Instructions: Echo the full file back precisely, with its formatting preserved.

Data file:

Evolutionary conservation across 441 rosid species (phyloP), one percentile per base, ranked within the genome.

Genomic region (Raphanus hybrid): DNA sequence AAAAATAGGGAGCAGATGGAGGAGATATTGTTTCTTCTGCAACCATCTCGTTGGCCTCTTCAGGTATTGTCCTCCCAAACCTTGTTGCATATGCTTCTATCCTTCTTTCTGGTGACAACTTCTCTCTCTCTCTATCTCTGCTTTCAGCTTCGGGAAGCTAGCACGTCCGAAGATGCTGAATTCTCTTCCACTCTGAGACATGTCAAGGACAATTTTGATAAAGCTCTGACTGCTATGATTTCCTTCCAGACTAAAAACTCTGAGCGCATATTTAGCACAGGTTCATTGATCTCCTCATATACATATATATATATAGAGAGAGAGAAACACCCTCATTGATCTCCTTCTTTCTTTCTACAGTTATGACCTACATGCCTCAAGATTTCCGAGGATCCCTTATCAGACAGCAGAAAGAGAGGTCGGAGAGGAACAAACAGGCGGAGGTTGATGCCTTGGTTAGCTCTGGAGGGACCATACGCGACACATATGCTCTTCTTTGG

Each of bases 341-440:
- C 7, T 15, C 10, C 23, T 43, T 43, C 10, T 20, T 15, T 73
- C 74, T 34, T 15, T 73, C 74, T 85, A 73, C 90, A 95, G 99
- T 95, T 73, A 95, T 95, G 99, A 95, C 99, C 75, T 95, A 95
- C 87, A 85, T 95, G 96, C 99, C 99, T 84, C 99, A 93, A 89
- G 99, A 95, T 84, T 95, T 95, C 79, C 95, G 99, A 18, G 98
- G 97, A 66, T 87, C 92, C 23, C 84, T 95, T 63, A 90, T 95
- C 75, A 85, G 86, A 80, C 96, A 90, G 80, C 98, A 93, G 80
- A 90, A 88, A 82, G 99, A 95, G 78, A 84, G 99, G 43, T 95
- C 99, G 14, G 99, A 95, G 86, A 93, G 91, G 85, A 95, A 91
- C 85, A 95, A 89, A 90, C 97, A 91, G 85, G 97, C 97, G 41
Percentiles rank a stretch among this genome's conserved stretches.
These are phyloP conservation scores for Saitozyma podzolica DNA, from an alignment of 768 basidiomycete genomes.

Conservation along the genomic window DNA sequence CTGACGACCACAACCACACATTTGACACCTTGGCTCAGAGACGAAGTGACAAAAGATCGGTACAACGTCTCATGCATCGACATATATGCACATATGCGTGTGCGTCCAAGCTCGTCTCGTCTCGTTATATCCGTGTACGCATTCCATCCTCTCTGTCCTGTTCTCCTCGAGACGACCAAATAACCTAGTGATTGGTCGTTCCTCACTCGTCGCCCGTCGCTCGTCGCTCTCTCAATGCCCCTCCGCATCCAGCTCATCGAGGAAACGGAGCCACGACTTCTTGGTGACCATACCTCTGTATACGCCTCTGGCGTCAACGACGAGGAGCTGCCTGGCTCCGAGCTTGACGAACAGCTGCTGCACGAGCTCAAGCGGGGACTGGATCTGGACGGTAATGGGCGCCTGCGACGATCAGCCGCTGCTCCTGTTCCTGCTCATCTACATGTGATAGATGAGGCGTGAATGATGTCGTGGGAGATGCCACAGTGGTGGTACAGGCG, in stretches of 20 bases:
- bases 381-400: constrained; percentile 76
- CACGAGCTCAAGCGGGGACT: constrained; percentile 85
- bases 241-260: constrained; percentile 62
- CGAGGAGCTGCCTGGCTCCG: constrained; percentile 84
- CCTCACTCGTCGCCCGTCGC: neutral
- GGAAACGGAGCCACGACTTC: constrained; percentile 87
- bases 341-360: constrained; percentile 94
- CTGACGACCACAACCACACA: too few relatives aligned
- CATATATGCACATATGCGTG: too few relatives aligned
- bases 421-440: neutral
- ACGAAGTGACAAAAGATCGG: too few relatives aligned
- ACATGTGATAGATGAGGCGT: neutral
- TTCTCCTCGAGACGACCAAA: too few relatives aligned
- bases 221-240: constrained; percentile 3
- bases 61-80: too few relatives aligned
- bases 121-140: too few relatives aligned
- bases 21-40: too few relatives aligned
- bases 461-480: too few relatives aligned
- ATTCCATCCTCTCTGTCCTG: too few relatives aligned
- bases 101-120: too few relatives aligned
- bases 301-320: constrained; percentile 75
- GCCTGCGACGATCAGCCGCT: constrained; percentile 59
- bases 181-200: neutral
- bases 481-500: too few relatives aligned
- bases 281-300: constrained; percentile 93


Evolutionary conservation across 441 rosid species (phyloP), one percentile per base, ranked within the genome.

Genomic region (Raphanus hybrid): DNA sequence AAAAATAGGGAGCAGATGGAGGAGATATTGTTTCTTCTGCAACCATCTCGTTGGCCTCTTCAGGTATTGTCCTCCCAAACCTTGTTGCATATGCTTCTATCCTTCTTTCTGGTGACAACTTCTCTCTCTCTCTATCTCTGCTTTCAGCTTCGGGAAGCTAGCACGTCCGAAGATGCTGAATTCTCTTCCACTCTGAGACATGTCAAGGACAATTTTGATAAAGCTCTGACTGCTATGATTTCCTTCCAGACTAAAAACTCTGAGCGCATATTTAGCACAGGTTCATTGATCTCCTCATATACATATATATATATAGAGAGAGAGAAACACCCTCATTGATCTCCTTCTTTCTTTCTACAGTTATGACCTACATGCCTCAAGATTTCCGAGGATCCCTTATCAGACAGCAGAAAGAGAGGTCGGAGAGGAACAAACAGGCGGAGGTTGATGCCTTGGTTAGCTCTGGAGGGACCATACGCGACACATATGCTCTTCTTTGG

Each of bases 341-440:
- C 7, T 15, C 10, C 23, T 43, T 43, C 10, T 20, T 15, T 73
- C 74, T 34, T 15, T 73, C 74, T 85, A 73, C 90, A 95, G 99
- T 95, T 73, A 95, T 95, G 99, A 95, C 99, C 75, T 95, A 95
- C 87, A 85, T 95, G 96, C 99, C 99, T 84, C 99, A 93, A 89
- G 99, A 95, T 84, T 95, T 95, C 79, C 95, G 99, A 18, G 98
- G 97, A 66, T 87, C 92, C 23, C 84, T 95, T 63, A 90, T 95
- C 75, A 85, G 86, A 80, C 96, A 90, G 80, C 98, A 93, G 80
- A 90, A 88, A 82, G 99, A 95, G 78, A 84, G 99, G 43, T 95
- C 99, G 14, G 99, A 95, G 86, A 93, G 91, G 85, A 95, A 91
- C 85, A 95, A 89, A 90, C 97, A 91, G 85, G 97, C 97, G 41
Percentiles rank a stretch among this genome's conserved stretches.
These are phyloP conservation scores for Saitozyma podzolica DNA, from an alignment of 768 basidiomycete genomes.

Conservation along the genomic window DNA sequence CTGACGACCACAACCACACATTTGACACCTTGGCTCAGAGACGAAGTGACAAAAGATCGGTACAACGTCTCATGCATCGACATATATGCACATATGCGTGTGCGTCCAAGCTCGTCTCGTCTCGTTATATCCGTGTACGCATTCCATCCTCTCTGTCCTGTTCTCCTCGAGACGACCAAATAACCTAGTGATTGGTCGTTCCTCACTCGTCGCCCGTCGCTCGTCGCTCTCTCAATGCCCCTCCGCATCCAGCTCATCGAGGAAACGGAGCCACGACTTCTTGGTGACCATACCTCTGTATACGCCTCTGGCGTCAACGACGAGGAGCTGCCTGGCTCCGAGCTTGACGAACAGCTGCTGCACGAGCTCAAGCGGGGACTGGATCTGGACGGTAATGGGCGCCTGCGACGATCAGCCGCTGCTCCTGTTCCTGCTCATCTACATGTGATAGATGAGGCGTGAATGATGTCGTGGGAGATGCCACAGTGGTGGTACAGGCG, in stretches of 20 bases:
- bases 381-400: constrained; percentile 76
- CACGAGCTCAAGCGGGGACT: constrained; percentile 85
- bases 241-260: constrained; percentile 62
- CGAGGAGCTGCCTGGCTCCG: constrained; percentile 84
- CCTCACTCGTCGCCCGTCGC: neutral
- GGAAACGGAGCCACGACTTC: constrained; percentile 87
- bases 341-360: constrained; percentile 94
- CTGACGACCACAACCACACA: too few relatives aligned
- CATATATGCACATATGCGTG: too few relatives aligned
- bases 421-440: neutral
- ACGAAGTGACAAAAGATCGG: too few relatives aligned
- ACATGTGATAGATGAGGCGT: neutral
- TTCTCCTCGAGACGACCAAA: too few relatives aligned
- bases 221-240: constrained; percentile 3
- bases 61-80: too few relatives aligned
- bases 121-140: too few relatives aligned
- bases 21-40: too few relatives aligned
- bases 461-480: too few relatives aligned
- ATTCCATCCTCTCTGTCCTG: too few relatives aligned
- bases 101-120: too few relatives aligned
- bases 301-320: constrained; percentile 75
- GCCTGCGACGATCAGCCGCT: constrained; percentile 59
- bases 181-200: neutral
- bases 481-500: too few relatives aligned
- bases 281-300: constrained; percentile 93